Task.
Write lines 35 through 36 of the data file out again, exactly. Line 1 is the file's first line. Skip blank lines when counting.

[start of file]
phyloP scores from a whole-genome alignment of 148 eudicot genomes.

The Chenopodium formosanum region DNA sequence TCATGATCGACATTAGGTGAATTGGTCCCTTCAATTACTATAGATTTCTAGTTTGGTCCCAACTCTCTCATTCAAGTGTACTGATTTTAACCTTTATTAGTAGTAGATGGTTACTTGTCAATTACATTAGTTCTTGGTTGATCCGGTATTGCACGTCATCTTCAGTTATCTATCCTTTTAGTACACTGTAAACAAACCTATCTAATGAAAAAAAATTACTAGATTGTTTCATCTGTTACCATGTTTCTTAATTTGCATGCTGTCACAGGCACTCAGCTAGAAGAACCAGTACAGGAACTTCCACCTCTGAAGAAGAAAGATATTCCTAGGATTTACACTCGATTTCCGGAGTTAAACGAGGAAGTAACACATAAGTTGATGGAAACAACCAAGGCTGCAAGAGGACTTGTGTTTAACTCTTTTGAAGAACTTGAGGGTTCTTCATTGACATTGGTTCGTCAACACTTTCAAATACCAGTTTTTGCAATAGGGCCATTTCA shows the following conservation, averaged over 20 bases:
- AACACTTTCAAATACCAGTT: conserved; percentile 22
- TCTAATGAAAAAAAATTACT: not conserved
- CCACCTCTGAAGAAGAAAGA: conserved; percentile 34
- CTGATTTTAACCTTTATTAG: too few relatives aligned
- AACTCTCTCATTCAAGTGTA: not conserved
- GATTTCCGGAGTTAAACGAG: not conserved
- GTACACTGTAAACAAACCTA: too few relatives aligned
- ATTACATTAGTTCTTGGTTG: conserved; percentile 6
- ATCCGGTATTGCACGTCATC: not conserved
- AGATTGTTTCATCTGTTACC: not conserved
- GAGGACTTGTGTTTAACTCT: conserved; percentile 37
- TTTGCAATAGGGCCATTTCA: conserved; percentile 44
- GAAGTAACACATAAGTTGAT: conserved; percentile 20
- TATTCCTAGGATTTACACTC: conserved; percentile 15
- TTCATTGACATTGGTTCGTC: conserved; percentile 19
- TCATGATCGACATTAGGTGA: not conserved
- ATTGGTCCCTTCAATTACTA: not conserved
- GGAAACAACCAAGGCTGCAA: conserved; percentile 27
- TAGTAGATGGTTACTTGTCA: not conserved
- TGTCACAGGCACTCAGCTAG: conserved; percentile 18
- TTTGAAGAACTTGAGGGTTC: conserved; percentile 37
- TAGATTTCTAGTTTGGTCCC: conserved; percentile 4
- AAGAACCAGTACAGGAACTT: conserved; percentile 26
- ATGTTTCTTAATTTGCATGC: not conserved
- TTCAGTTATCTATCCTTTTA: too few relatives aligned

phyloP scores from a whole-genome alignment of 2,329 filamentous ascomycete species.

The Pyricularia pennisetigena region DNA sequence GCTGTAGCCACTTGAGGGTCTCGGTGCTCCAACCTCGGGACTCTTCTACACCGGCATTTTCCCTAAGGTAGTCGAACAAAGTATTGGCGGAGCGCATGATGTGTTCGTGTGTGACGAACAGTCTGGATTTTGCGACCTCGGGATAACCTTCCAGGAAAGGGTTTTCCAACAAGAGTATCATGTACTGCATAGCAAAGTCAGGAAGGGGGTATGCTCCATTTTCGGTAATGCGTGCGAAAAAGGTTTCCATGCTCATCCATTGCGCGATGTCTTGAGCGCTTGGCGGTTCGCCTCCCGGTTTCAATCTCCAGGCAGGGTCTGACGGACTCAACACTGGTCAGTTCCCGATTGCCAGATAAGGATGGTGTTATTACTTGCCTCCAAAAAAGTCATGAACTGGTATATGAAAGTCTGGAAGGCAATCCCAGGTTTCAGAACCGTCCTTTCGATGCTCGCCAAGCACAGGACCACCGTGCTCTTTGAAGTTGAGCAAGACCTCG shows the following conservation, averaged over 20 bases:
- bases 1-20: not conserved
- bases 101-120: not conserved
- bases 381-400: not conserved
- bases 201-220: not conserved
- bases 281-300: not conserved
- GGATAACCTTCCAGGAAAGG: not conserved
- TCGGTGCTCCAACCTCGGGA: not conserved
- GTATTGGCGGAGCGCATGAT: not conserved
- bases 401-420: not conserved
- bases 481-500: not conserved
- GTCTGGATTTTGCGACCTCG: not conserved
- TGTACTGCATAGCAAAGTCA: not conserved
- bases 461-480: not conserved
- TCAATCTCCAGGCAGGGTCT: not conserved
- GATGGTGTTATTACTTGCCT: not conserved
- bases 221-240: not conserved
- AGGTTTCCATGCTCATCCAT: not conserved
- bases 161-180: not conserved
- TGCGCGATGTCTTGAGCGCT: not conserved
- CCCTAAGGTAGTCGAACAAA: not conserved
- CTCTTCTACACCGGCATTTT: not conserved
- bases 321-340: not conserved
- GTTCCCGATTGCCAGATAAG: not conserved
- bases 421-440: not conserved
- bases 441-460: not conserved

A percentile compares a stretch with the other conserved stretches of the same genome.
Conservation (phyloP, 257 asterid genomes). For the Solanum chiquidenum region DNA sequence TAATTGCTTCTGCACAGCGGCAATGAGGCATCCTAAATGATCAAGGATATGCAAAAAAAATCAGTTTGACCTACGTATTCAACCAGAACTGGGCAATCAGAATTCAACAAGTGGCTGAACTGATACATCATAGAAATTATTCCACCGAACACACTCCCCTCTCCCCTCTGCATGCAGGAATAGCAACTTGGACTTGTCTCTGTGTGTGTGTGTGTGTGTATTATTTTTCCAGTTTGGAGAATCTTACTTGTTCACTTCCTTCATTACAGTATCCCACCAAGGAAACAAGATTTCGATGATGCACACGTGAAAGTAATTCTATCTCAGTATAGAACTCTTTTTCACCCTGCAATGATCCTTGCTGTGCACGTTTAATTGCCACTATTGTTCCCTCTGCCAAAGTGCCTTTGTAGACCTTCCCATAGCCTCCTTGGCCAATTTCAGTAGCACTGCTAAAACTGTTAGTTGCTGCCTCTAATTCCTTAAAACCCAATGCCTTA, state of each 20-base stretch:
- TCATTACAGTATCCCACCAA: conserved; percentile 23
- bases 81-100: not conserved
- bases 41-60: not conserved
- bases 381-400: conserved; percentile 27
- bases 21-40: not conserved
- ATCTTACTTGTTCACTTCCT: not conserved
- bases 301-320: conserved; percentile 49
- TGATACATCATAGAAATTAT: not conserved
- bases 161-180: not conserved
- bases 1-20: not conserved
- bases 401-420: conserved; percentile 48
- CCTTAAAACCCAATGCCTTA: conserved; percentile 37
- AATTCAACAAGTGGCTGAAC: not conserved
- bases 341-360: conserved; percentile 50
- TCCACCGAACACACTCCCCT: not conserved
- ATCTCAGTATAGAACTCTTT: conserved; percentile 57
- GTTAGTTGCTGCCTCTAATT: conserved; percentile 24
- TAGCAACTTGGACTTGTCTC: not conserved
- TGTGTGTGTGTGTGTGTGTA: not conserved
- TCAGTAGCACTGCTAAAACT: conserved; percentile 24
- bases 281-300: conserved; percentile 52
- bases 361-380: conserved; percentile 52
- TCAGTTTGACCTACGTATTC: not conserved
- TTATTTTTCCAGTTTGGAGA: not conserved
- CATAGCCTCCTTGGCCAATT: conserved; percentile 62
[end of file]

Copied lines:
- GGATAACCTTCCAGGAAAGG: not conserved
- TCGGTGCTCCAACCTCGGGA: not conserved